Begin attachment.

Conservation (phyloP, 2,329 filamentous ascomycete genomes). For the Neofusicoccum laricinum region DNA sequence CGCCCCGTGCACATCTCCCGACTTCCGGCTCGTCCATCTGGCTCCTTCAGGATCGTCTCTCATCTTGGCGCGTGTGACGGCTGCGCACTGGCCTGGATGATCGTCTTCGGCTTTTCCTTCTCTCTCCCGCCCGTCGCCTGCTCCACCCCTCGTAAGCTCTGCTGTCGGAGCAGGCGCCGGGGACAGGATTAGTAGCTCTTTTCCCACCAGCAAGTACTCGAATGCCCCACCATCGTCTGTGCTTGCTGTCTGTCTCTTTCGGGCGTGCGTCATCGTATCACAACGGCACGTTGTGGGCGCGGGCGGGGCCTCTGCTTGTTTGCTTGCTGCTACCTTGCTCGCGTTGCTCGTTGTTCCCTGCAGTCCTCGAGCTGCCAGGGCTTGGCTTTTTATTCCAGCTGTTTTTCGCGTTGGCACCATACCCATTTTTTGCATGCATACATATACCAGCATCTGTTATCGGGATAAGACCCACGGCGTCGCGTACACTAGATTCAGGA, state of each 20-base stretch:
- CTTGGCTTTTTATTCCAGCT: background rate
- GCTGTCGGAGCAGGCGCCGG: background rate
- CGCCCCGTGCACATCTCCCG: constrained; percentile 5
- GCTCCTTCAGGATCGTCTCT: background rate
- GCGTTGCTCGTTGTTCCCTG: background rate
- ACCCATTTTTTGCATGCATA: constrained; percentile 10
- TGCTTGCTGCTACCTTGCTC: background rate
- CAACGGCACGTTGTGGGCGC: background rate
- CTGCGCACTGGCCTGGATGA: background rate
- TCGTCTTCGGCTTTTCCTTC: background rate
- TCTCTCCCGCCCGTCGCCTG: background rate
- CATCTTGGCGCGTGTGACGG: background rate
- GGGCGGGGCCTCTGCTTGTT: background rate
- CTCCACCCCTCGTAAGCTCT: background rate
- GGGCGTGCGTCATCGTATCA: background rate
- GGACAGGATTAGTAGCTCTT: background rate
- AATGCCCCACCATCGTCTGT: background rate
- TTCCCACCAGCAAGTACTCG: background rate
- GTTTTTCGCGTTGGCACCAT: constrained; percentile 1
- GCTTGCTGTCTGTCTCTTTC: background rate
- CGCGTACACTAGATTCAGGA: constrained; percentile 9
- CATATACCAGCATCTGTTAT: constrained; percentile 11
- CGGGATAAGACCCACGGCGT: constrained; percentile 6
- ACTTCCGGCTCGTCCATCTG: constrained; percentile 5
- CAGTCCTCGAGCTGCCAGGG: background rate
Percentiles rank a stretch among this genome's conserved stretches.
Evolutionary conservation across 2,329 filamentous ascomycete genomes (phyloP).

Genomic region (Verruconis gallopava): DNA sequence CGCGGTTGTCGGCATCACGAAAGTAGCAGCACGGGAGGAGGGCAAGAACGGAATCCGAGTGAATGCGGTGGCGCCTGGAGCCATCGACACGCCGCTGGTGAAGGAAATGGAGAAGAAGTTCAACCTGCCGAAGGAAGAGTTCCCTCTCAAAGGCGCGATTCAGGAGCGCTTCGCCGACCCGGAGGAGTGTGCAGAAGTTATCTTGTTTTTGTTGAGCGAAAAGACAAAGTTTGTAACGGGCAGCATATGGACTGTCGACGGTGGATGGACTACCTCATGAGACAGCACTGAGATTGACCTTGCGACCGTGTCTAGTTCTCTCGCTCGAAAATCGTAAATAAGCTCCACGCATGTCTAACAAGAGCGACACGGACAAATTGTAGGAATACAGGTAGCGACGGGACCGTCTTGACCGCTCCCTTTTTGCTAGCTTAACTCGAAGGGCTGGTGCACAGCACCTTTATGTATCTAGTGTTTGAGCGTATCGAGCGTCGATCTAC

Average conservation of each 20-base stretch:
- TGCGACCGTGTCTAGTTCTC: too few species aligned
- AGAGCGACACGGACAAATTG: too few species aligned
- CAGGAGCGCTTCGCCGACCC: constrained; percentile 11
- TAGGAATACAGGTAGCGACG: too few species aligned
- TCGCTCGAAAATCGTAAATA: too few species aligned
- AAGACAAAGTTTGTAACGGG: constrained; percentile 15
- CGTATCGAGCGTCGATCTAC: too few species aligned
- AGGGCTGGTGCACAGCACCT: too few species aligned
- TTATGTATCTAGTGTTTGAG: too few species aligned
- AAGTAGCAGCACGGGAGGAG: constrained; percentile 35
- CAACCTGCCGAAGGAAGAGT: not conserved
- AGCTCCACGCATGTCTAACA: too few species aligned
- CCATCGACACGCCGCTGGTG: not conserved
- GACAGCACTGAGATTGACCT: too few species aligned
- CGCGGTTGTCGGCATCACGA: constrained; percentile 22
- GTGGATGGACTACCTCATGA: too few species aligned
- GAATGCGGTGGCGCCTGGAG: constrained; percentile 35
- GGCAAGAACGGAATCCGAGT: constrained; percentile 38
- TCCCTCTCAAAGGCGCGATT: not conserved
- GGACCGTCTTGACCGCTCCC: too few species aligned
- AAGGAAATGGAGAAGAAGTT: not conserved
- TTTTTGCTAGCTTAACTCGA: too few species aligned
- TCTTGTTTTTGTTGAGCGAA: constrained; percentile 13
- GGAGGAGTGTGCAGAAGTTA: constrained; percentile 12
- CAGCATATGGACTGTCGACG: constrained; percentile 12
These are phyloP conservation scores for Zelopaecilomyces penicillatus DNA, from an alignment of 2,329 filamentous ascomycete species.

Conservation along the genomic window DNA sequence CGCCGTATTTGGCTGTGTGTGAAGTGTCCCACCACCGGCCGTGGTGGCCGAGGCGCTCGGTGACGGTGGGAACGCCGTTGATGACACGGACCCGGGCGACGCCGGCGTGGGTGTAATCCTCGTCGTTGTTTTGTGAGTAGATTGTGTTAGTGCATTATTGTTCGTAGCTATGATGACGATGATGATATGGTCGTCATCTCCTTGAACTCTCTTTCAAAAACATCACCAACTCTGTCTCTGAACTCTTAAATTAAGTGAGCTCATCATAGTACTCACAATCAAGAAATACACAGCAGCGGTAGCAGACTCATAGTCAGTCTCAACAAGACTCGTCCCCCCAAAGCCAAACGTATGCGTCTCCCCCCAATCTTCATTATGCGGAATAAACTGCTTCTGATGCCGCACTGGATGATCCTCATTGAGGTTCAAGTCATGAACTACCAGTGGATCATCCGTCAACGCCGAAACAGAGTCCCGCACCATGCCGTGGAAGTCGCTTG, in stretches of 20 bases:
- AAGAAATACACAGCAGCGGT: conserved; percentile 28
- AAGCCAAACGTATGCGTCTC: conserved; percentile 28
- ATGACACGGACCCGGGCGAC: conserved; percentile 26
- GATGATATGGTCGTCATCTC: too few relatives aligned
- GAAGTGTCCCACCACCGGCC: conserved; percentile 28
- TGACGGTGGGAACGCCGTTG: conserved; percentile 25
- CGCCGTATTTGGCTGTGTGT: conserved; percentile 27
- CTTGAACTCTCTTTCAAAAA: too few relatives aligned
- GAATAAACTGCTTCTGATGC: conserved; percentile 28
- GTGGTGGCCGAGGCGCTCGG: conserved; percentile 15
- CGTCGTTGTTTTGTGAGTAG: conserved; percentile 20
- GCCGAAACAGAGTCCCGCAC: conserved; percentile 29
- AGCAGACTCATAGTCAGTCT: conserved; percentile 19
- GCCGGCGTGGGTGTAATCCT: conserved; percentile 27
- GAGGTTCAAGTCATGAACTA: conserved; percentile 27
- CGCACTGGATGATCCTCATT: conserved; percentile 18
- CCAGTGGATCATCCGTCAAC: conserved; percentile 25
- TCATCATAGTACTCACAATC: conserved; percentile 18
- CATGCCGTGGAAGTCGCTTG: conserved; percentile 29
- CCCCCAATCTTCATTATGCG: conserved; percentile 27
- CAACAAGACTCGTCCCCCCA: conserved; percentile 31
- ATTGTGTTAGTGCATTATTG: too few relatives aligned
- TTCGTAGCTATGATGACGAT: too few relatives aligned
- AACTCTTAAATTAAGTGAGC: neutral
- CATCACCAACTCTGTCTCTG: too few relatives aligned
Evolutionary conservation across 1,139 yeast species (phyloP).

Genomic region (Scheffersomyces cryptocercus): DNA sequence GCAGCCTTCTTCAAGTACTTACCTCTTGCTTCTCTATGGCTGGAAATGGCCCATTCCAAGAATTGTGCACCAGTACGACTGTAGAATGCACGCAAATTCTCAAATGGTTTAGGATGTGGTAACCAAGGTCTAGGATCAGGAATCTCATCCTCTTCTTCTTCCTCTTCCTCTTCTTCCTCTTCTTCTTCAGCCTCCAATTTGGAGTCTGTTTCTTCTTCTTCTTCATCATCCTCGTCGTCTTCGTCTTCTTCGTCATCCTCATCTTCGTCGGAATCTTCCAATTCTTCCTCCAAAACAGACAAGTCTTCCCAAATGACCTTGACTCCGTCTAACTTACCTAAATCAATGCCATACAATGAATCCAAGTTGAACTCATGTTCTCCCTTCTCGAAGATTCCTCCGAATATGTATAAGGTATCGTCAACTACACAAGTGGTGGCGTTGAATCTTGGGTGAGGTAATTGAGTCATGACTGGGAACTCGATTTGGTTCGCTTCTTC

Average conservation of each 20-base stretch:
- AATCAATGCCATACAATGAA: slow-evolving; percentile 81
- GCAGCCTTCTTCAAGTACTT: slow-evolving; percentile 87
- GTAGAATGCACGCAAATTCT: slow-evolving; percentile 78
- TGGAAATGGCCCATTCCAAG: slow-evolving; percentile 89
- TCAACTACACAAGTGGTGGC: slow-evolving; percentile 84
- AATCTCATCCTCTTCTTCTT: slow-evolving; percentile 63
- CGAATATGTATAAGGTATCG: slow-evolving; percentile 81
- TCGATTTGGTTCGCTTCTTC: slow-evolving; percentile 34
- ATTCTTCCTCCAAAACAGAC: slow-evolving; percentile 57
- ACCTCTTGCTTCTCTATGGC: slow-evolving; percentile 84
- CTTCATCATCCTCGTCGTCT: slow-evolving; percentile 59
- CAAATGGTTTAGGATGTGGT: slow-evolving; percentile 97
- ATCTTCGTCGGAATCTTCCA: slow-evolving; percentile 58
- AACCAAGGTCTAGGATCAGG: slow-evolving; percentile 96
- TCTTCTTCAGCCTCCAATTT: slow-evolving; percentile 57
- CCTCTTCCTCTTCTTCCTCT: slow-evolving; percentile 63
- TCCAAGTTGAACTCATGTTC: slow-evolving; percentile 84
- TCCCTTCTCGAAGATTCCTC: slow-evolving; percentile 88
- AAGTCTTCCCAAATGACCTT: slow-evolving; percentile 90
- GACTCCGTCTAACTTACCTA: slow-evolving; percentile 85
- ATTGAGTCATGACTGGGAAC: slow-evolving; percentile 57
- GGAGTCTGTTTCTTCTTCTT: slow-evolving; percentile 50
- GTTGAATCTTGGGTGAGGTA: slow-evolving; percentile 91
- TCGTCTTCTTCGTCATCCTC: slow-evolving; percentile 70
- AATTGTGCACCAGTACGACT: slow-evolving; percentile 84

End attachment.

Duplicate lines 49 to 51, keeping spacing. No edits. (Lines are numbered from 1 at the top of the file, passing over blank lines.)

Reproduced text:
- TCCCTCTCAAAGGCGCGATT: not conserved
- GGACCGTCTTGACCGCTCCC: too few species aligned
- AAGGAAATGGAGAAGAAGTT: not conserved